Another Theft

There was another robbery at St. Alban’s last Sunday. Cash was stolen from the purses of two acolytes during the 11:15 service. The purses were in a locked closet in the locked vesting room. Unfortunately this is not a new experience, either at St. Alban’s or elsewhere. As a member of a choir in Arlington I was robbed, along with every other choir members, during an evening rehearsal when we left the choir room for a short time to rehearse with the organ. Many people suspected a member of a Boy Scout troop that met in the building, but there was insufficient basis to bring an accusation.

Another theft was of a purse that was on the wainscoting in the Trenbath room in front of the middle window on the north wall. It was somehow taken while a large crowd was assembled saying farewell to one of our clergy. I found the purse the next day on the south steps to the rectory porch, missing all the valuables, of course.

Our lectern microphones have been stolen twice. And injury was added to insult on one of the thefts when the microphone mount was broken off, requiring some carpentry work.

On another occasion I came into the chancel on a Friday afternoon and met the Bishop of Ohio who was there for the rehearsal of a wedding he was to officiate. He had preceded me by a few minutes and a good thing it was, for he happened upon a man behind the altar with the altar cross in his arms, presumably about to walk out with it. He probably thought it was gold.

On another occasion while I’ve been here, there was a theft from the Sunday collection. When the locked bag was opened on Monday to prepare the deposit, all the twenties were missing. We reaffirmed our rule that no one is ever left alone with the Sunday collection; that the money has to be counted by two people; and that they cannot be members of the same family. You would not think that such precautions would be necessary with people known well enough to be entrusted with such responsibility, but sadly they are.

Because thefts during weddings are such a commonplace occurrence everywhere, one of the duties of St. Alban’s vergers at weddings and rehearsals is to be sure that the Rectory and Nourse Hall are locked if they are being used and that nothing is left unattended in the narthex or the Wade Room, including camera equipment. (Thefts from homes of bereaved family members during funerals is equally widespread, and it has long been necessary for some family members or friends not to attend the funeral and to remain at home.)

Perhaps the most shocking theft was Scott Benhase’s welcome to St. Alban’s. On his very first Sunday as Rector, he left his office open, and his laptop computer was stolen sometime during the morning..

There have been thefts of cash and credit cards from the choir vesting rooms at St. Alban’s.

I mention all this as a Daily Cup partly by way of just notifying everyone that this has happened once again, but also by way of reflecting that while one might expect and even devoutly hope that churches would be safe places, they are not. Indeed they may be targets all the more precisely because those of us who call them home have that hope and expectation.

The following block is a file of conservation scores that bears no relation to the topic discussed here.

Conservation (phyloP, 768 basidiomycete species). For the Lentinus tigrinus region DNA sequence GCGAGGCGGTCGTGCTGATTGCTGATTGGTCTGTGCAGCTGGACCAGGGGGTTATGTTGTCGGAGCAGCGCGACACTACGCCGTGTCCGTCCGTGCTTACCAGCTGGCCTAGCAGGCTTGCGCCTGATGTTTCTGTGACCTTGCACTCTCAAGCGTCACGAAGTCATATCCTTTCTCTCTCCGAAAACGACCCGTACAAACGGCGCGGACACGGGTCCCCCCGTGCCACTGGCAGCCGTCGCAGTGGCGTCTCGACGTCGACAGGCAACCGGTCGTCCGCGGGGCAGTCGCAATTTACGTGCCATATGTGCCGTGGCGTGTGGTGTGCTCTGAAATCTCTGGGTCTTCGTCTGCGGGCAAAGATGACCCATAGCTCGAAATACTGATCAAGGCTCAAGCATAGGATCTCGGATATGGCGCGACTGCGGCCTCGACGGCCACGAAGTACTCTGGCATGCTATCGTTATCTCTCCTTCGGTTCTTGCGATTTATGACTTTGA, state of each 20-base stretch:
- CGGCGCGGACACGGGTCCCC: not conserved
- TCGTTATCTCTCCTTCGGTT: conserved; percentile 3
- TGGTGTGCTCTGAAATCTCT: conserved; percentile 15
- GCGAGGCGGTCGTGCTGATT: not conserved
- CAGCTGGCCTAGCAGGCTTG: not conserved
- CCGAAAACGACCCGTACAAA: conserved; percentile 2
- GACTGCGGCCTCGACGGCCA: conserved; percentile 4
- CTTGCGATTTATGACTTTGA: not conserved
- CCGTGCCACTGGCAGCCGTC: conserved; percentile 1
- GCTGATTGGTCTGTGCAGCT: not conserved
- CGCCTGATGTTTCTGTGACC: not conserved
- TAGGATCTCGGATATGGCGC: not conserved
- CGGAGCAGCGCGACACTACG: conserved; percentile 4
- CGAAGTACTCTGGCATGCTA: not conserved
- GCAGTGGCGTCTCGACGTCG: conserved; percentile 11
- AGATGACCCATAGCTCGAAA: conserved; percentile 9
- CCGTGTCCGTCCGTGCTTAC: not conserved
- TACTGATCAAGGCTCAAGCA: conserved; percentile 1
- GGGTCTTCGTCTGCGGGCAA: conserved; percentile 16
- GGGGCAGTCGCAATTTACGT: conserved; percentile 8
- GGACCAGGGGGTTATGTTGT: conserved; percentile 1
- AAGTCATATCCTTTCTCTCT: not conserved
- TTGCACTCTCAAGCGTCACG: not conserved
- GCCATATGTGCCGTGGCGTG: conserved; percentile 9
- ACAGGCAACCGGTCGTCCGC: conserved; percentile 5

We are a large community, welcoming to everyone. It is a shame that we have to keep a guard up, but we do, and hopefully never in ways that make us appear suspicious of everyone.

Ron Hicks, Parish Verger, St. Alban’s Episcopal Church, Washington DC, 24-September-2013.

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7 Responses to Another Theft

  1. Monica Welch says:

    Your words are sobering but necessary for us to read, and perhaps the last 10 are the most important. While we at St. Alban’s are well advised to keep watch of our belongings, we should take care to not regard those we do not know with suspicion.Thank you, Ron.

  2. Peter says:

    Ron, it is appropriate that you bring the matter of thefts to the attention of all of us.
    I am sure you will never forget the thefts perpetrated by a resident of the Crossroads Shelter, who also did minor maintenance work for the church. Video cameras placed in areas where thefts have occurred might help, as well as having an outside security firm do a survey that would help us counter one of the risks of welcoming the stranger into our midst. Nevertheless, we all understand that the welcome far outweighs the risk.

  3. says:

    Might we not change the combinations?

    • Of course. And we will, but it’s hardly a solution. Many people know and need to know them.

      Since it seems to be an inside job, the person will probably be privy to any new combination or will learn it from overhearing or observation soon enough.

  4. Margaret Cogswell says:

    To Ron –

  5. Ann Ramsey-Moor says:

    Ron, this is sad and regrettable; but thanks for apprising us that a thief has been at work again. I will now think twice before leaving my purse anywhere at St. A’s — even in a locked closet. Perhaps the most appalling story I have ever heard concerning robbery of the faithful, was from a Catholic church in our vicinity. A couple of female parishioners were relieved of their purses — which they had left in the pews — while at the altar taking Communion.

  6. Julie Clements says:

    The word “robbery” legally implies use of force. Was it not just a larceny, thus a moving and taking away with no force? I hope we change the codes. Thanks, Ron.

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